~ Excerpted from SELECTED POEMS, by Thom Gunn, published in March 2009 by Farrar, Straus and Giroux, LLC. Copyright © 2009 by the Estate of Thom Gunn. All rights reserved.
~ Excerpted from SELECTED POEMS, by Thom Gunn, published in March 2009 by Farrar, Straus and Giroux, LLC. Copyright © 2009 by the Estate of Thom Gunn. All rights reserved.
Excerpted from SESTETS, by Charles Wright, published in March 2009 by Farrar, Straus and Giroux, LLC. Copyright © 2009 by Charles Wright. All rights reserved.
Poetry Chronicle Reviews by JOEL BROUWERPublished: April 24, 2009
WHAT GOES ON
Selected and New Poems, 1995-2009.
By Stephen Dunn.
The speaker of Dunn’s recent poems is a regular guy cursed with an understanding of human nature more subtle than he’d prefer. A poem like “The Unsaid” succeeds not only because it nails its depiction of a couple stalled by miscommunication and reproach — “In the bedroom they undressed and dressed / and got into bed. The silence was what fills / a tunnel after a locomotive passes through” — but because the poem’s very existence squares its pathos: the speaker understands the problem perfectly but still can’t solve it. A typical Dunn poem opens up a basic human trouble — a body souring with age, a marriage souring with regret, a believer souring with doubt — meditates on it with equal parts seriousness and good humor, and finally offers not quite consolation but acceptance, a sense of having gained some measure of dignity simply by looking life in the eye. As is true of every other poet who ever lived, what’s best about Dunn is also what’s worst: in his case, a plainspoken, curlicue-free lucidity (I actually want to say “wisdom,” but fear it makes Dunn sound square or folksy, faults he’s too sharp and wry to be accused of), which is a tonic in small doses but can cause numbness if consumed in quantity. “Please Understand” ends “I’ve never been able to tell / what’s worth more — what I want or what I have.” “What Men Want” ends “After the power to choose / a man wants the power to erase.” “Nature” ends, “Gray, then, was the only truth in the world.” I trust the poet’s every nuanced ambivalence but eventually find myself wishing — against my better instincts, and his — that he’d burn a house down or get baptized or anything else definitive and audacious.
By J. D. McClatchy.
Has your companion ever reported some wonderful thing you said in your sleep, like “snowflake operator” or “funky nectarine”? I regret to inform you that no matter how clever you may have thought your unconscious self, McClatchy probably has you beat: the first line of his “Poem Beginning With a Line Spoken, I Am Told, in My Sleep” — “The names of every place were once so cold” — is in iambic pentameter. Given McClatchy’s formal virtuosity, I wouldn’t be surprised to learn he jots his grocery lists in terza rima, too. Such exquisiteness sometimes seems merely an end in itself, as in “Indonesia,” which cleverly compares, for 30 lines and no good reason, an epidermal rash to an archipelago. “The Seven Deadly Sins” possesses a relentless elegance of expression, but many of its ideas are banal (“Dogged voluptuaries usually make straight / For the very thing they over and over have had, / Then vomit up the greedily swallowed bait”), grandiloquent (“When Francis of Assisi ate, / Ashes were his only spice. / The condiments in plump Cockaigne / Disguise the taste to help explain / Why temperance is a sacrifice / The belly’s meant to palliate”) or nonsensical (“From alley to boardroom, in coffee cup or coffer, / Not to accumulate but to count, to compare, / Brings down both the beggar and the millionaire”). McClatchy is most engaging when he’s got a story to tell instead of an idea to fuss with. “Trees, Walking” is a powerful and wonderfully strange account of the speaker’s relationship with his father (among many other things), and “Sorrow in 1944,” a sonnet sequence imagining how life might have turned out for the son of Madama Butterfly, represents the collection’s most focused and indispensable moment.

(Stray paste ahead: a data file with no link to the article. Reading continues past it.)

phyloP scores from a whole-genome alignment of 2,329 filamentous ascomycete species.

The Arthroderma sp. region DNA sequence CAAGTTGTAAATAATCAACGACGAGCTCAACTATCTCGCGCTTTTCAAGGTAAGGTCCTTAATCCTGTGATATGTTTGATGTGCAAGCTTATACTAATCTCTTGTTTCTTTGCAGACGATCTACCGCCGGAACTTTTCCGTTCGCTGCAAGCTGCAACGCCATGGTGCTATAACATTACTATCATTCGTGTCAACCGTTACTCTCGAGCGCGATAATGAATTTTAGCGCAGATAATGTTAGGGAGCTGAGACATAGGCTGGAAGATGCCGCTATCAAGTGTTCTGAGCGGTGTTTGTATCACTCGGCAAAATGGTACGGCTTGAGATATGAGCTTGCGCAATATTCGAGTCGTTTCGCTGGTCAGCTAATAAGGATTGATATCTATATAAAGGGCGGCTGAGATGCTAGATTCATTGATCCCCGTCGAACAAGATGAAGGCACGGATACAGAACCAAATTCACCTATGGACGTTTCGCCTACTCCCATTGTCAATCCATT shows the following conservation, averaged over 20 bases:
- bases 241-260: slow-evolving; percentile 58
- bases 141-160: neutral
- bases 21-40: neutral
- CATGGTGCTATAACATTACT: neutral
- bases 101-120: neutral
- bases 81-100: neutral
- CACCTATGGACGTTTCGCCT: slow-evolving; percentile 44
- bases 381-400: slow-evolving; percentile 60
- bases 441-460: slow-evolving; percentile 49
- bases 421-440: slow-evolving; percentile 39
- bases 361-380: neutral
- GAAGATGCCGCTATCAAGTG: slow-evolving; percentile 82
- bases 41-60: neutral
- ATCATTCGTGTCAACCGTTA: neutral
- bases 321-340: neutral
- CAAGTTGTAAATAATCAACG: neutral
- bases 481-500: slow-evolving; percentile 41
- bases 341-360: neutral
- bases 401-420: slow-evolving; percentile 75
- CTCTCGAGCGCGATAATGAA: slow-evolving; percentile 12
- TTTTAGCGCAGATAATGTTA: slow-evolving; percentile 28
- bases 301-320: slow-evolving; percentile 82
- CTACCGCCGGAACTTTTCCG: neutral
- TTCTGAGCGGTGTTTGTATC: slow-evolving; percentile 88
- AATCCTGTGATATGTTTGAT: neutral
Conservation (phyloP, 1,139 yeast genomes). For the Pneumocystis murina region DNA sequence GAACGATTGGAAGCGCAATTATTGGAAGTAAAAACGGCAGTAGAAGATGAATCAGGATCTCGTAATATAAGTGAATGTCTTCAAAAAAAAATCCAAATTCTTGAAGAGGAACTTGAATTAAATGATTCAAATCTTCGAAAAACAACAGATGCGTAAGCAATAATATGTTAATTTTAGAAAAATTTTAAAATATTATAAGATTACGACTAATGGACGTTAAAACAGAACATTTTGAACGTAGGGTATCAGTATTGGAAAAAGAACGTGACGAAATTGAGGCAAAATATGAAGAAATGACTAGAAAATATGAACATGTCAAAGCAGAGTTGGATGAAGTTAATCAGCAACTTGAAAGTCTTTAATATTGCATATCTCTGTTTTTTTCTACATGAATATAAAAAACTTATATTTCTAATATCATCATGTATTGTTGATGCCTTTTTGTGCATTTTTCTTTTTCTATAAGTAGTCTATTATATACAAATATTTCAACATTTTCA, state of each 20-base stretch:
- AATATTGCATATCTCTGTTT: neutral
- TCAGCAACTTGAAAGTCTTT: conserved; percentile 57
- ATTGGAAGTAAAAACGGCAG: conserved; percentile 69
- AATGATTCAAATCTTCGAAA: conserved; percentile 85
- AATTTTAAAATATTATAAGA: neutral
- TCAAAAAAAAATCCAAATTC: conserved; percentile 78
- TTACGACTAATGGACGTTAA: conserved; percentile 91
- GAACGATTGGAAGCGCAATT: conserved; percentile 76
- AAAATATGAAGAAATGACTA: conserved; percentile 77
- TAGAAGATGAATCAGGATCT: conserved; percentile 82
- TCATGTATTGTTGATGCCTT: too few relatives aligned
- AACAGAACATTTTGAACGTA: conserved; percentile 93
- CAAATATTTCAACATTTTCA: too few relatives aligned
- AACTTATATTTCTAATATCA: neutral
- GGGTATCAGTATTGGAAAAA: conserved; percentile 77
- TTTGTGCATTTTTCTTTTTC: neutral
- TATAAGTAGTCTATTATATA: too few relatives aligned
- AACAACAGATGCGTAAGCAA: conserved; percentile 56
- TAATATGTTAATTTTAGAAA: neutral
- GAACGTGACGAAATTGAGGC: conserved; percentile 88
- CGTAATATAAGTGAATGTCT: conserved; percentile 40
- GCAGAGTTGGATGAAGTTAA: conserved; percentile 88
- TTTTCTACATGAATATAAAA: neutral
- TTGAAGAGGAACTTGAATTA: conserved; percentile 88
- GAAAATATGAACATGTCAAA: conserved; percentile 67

ONE SECRET THING
By Sharon Olds.
Admirers of Olds’s poems will find more of them in this, her ninth collection. Olds selects intense moments from her family romance — usually ones involving violence or sexuality or both — and then stretches them in opposite directions, rendering them in such obsessive detail that they seem utterly unique to her personal experience, while at the same time using metaphor to insist on their universality. The speaker of “Home Theater, 1955” spends the poem’s first nine lines — a full quarter of its total length — describing the skimpy animal-themed bedclothes she wore as a child, then tells the story of a night her father became so violent her sister had to call for police officers, one of whom the speaker remembers glancing at her bare legs. In its final lines, the poem switches in a blink from autobiography to myth: “Soon after our father had struck himself down, / there had risen up these bachelors / beside the sink and stove, and the tiny / mastodons, and bison, and elk, the / beasts on my front and back, began, / atonal, as if around an early fire, to chant.” It’s a nifty move, but a pretty familiar one — Olds has been making it for almost 30 years — and in this book it’s too often too easy to see the epiphanies coming. When in the first lines of “Animal Dress” the poet’s daughter puts on her mother’s black sweater “with maroon creatures / knitted in,” you can tell you’re in for another Joseph Campbell moment in the poem’s final lines, and sure enough.